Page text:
Clinicians could utilize multiple tests to determine an underlying cause for learning and reading difficulties. These tests and data points could help clinicians to provide a specific diagnosis to help parents better understand why their child is struggling.

The downside for parents who seek outside assessments from clinicians is the cost of these assessments. For example, a neuropsychological exam involves numerous tests and is designed to measure data related to IQ, achievement, fine motor skills, memory, spatial awareness and more. While a neuropsych exam could be the gold-standard for helping parents to understand their child’s strengths and deficits that impact learning, these tests can cost thousands of dollars. Some insurance plans could cover part of this cost, but other plans might not cover these tests.

Neuropsychological examinations involve a battery of tests to help map out the entire picture of how each child’s mind works. Some children could struggle with memory, executive functioning or even fine motor skills that make it difficult to write. In a child’s report, psychologists will make recommendations related to ways that the school can best support the child in the classroom. Recommendations could include chunking information, using visual tools, etc.

For those who can afford the costs of this exam or who have insurance that helps cover the cost, the data from these tests can be invaluable. While these reports include IQ scores that provide an overall understanding of a child’s intelligence, parents also will be able to understand what aspects of learning could be more difficult for their child and why.

Parents might find that in order to fully assess their child’s abilities, they need to pay out of pocket for this type of exam. Not every parent has the means to invest in a neuropsychological exam, and some might simply be priced out of this assessment option.

Reading Comprehension Assessments

Online Reading Assessments

Not all parents will want to pursue or have the financial means to pursue testing options to assess their child’s reading, intellectual or other abilities. Parents might simply want to find a simple assessment that can help them understand their child’s reading ability and their child’s ability to comprehend what they read.

Where can parents find online reading assessments? There could be many reading programs that offer assessments to gauge a child’s reading level. However, parents might need to research the cost associated with these assessments.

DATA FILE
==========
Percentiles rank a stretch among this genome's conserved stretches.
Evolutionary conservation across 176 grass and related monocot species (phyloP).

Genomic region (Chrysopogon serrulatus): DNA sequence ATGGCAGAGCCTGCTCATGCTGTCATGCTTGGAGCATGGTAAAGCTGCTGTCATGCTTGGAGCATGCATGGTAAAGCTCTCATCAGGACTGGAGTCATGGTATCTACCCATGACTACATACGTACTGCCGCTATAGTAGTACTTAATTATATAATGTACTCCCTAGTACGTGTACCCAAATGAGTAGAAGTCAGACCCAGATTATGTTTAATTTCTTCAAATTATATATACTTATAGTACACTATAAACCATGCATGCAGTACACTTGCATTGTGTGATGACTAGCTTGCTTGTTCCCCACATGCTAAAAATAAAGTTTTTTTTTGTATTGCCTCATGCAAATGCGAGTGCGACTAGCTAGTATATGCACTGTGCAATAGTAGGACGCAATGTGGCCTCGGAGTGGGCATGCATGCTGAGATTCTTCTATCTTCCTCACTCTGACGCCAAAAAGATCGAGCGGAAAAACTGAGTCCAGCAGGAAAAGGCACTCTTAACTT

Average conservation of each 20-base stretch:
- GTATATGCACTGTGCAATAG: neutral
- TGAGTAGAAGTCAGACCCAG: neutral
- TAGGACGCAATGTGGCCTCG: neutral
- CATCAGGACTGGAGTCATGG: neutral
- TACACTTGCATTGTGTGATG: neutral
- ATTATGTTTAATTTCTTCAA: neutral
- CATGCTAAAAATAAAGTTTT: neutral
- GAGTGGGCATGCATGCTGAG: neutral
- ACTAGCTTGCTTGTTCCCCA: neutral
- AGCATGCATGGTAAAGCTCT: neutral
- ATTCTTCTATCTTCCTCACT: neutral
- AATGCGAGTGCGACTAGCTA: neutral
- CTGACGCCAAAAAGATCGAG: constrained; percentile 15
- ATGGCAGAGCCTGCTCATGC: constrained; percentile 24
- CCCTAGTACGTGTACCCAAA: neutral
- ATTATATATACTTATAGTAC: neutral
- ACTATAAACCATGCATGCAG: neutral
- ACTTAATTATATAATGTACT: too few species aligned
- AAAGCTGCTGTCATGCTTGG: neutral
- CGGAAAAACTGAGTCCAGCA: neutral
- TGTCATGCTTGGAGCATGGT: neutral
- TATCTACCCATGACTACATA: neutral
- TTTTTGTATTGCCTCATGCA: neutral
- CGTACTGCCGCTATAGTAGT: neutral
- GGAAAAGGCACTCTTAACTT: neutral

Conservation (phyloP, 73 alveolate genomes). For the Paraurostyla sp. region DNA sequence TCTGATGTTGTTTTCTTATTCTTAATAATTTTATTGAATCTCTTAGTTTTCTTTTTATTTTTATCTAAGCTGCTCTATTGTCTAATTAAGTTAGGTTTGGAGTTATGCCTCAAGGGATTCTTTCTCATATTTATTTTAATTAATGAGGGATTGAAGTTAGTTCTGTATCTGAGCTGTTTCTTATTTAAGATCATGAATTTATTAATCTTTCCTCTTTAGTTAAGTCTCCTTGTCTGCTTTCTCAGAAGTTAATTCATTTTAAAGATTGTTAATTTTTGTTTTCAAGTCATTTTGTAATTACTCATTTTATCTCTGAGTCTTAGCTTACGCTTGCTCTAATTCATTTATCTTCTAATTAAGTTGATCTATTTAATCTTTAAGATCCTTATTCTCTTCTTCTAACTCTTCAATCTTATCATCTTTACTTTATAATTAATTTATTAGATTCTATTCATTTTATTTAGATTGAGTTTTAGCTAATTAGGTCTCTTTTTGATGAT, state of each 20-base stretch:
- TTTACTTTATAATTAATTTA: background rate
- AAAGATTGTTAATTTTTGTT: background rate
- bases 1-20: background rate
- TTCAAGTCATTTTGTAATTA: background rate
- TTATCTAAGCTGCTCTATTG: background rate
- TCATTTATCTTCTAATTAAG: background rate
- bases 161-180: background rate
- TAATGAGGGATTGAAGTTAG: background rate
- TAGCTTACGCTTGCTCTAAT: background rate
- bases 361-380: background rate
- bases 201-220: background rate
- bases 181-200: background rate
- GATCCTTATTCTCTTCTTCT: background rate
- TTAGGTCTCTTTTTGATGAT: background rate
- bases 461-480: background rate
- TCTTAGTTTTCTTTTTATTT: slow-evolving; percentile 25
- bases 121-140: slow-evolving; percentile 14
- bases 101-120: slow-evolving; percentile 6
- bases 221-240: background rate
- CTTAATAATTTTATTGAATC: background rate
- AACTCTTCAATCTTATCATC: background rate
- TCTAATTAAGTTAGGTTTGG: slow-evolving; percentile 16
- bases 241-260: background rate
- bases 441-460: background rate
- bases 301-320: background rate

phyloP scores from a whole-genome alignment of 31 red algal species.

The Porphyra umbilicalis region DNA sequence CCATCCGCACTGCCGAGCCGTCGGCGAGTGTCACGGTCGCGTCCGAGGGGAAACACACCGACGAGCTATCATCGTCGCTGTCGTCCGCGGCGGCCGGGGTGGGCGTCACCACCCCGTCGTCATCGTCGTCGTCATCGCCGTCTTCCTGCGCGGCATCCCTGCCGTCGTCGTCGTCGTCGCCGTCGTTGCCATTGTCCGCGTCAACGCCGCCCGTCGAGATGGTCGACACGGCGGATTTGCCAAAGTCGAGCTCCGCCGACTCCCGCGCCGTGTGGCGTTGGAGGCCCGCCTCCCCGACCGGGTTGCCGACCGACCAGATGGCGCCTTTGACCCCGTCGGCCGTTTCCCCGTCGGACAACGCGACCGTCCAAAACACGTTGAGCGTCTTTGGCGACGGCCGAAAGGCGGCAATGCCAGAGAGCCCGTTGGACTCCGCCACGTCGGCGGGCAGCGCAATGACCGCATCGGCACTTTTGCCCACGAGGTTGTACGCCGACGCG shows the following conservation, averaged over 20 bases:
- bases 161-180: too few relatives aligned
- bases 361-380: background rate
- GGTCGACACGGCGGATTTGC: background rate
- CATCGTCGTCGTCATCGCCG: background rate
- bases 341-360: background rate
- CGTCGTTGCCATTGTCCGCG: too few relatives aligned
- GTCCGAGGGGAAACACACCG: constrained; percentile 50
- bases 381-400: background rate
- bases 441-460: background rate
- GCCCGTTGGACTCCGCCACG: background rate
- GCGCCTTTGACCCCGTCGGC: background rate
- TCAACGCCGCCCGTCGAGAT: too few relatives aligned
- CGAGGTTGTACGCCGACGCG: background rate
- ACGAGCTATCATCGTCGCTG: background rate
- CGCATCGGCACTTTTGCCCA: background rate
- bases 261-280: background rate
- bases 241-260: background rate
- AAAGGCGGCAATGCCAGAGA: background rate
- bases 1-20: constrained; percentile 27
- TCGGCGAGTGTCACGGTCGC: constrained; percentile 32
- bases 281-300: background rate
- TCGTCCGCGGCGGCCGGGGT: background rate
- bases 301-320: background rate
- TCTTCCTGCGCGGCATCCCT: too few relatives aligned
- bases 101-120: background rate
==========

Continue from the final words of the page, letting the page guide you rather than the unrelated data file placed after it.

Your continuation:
For parents who don’t have extra money to spend on reading assessments, Readability offers a simple, quick and free reading assessment tool that can provide parents with a snapshot of their child’s reading proficiency. This tool requires access to a computer, tablet or smartphone that is equipped with a microphone.

To begin the assessment, parents will need to select their child’s grade level. The assessment tool will then prompt the child to read a portion of text aloud (thus, the need for a microphone). Readability designed the assessment to be quick; children can complete the reading assessment in about one minute.

Readability assesses a child’s reading proficiency based on their ability to read aloud the section of text that was provided. Readability will generate a report that explains the child’s reading level and their comprehension ability. Using the report, parents can gain insight about their child’s reading level and their ability to understand what they read.

In addition, Readability also provides parents with tips on how to improve their child’s reading ability. These tips can help parents better guide their child at home to facilitate understanding and help their child feel more confident as they read.

Parents also could decide to utilize Readability to help their child improve proficiency. Readability offers a free seven-day trial that allows parents to explore the program and all the features. Readability is designed with a built-in 24/7 reading tutor that helps guide reading lessons. The tutor features voice-recognition technology and learns the child’s voice; as children read stories aloud through the program, the tutor recognizes when the child struggles and provides help. At the end of each story, the tutor tests the child’s comprehension via a short quiz.

For parents who are concerned about costs related to assessments and/or tutoring, Readability provides an affordable option to help struggling readers gain proficiency. After the initial free trial period, a subscription to Readability only costs $19.99 per month; parents can use one subscription for up to three children.

In addition, the online assessment tool offered by Readability is completely free to everyone; parents can use this tool at no cost to better understand their child’s reading ability or to uncover a potential reading struggle. Visit Readability to take the assessment today.